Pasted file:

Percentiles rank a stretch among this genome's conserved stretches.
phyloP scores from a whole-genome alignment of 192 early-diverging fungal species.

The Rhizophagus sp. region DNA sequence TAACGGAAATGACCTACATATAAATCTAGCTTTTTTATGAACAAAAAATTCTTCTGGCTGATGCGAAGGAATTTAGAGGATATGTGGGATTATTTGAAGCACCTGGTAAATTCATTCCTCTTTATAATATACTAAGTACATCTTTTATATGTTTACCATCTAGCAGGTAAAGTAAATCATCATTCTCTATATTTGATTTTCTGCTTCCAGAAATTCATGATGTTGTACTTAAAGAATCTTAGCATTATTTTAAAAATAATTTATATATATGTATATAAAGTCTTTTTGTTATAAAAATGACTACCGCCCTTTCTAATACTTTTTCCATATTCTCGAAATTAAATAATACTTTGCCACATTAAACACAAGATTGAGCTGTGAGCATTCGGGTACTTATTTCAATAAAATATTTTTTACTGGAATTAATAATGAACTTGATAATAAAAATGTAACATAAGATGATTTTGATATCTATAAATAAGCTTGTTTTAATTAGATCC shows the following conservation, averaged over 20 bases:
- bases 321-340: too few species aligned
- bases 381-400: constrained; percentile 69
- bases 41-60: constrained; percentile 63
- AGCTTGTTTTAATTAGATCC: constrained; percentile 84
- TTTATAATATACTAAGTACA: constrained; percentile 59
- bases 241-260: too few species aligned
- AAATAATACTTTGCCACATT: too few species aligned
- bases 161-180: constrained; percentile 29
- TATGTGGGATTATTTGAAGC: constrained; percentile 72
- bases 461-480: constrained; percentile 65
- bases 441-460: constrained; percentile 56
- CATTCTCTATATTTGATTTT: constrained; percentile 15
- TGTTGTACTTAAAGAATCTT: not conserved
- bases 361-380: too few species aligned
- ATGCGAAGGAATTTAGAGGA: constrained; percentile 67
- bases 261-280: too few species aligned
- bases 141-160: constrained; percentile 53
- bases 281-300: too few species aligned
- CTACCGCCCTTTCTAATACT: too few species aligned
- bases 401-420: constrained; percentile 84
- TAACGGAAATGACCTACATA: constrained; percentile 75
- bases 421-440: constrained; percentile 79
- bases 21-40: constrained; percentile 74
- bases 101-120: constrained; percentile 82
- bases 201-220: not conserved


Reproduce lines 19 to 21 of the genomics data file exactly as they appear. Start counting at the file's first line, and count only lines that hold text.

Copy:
- bases 261-280: too few species aligned
- bases 141-160: constrained; percentile 53
- bases 281-300: too few species aligned